Martin H. Eastburn @ home at Lions' Lair with our computer lionslair at consolidated dot net NRA LOH & Endowment Member NRA Second Amendment Task Force Charter Founder IHMSA and NRA Metallic Silhouette maker & member
One place I worked was too cheap to buy an ultrasonic cleaner, so I would cut the top two inches off a 2 liter pop bottle. Then I dropped fur or five Alka-Seltzer tablets in, added the dirty parts, and filled it with enough water to cover the parts. It didn't get everything, but what little was left was easily removed by a quick swipe with a typewriter brush under running water. It cut about 95% of the time required to do it all by hand.
Don't use mineral spirits in an ultrasound bath; the power level is designed for cavitation in the working fluid, which is intended to be water (small amounts of additives are OK). Just as you should never run the ultrasound with the tank empty. And the power level is high enough to cause local boiling; don't put your fingers in.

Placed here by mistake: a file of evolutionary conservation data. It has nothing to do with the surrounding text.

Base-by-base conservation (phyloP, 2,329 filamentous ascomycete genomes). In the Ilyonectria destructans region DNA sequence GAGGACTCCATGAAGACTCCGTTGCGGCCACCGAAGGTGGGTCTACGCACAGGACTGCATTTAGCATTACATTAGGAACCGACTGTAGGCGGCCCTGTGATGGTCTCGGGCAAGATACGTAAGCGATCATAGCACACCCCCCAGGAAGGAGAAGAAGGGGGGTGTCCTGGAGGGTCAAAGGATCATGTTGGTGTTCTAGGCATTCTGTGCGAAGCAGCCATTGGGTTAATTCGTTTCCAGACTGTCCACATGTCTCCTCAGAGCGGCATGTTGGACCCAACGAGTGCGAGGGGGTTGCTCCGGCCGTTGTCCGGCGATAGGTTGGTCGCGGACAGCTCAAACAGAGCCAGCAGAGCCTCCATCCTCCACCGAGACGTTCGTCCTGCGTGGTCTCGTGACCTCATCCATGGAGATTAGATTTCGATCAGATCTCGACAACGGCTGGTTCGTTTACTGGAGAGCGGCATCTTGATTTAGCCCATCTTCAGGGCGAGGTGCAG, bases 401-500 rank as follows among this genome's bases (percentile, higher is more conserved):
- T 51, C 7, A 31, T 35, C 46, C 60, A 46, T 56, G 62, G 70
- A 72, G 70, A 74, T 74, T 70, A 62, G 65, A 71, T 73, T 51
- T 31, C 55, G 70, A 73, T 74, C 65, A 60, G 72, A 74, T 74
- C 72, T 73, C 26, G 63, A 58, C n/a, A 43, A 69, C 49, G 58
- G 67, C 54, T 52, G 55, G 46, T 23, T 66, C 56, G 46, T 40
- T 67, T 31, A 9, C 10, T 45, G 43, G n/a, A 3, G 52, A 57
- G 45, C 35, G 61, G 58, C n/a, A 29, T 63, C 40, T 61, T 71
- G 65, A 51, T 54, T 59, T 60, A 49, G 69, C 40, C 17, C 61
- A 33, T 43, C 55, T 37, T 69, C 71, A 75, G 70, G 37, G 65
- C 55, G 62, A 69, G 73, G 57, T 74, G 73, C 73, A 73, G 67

Windex (glass cleaner) makes a good ultrasound fluid; low residue after removal/drying, it contains wetting agent and mild (alcohol?) solvent.
Water, small amounts of added alcohol and soap, is a general purpose cleaner. For rust stains, consider using a plastic inner tank and some oxalic acid (this will etch steel or stainless, so never use on ferrous metals). For grease, consider adding a dollop of waterless hand cleaner; it will glom onto greasy things in the crevices and make 'em rinse off. But the fluid turns milky, so you can't watch it happen. Washing soda (dishwasher detergent, OxyClean, it's all the same stuff) is good too.
Vinegar, lye, and dilute ammonia can also be useful additives, but probably not for bicycle parts.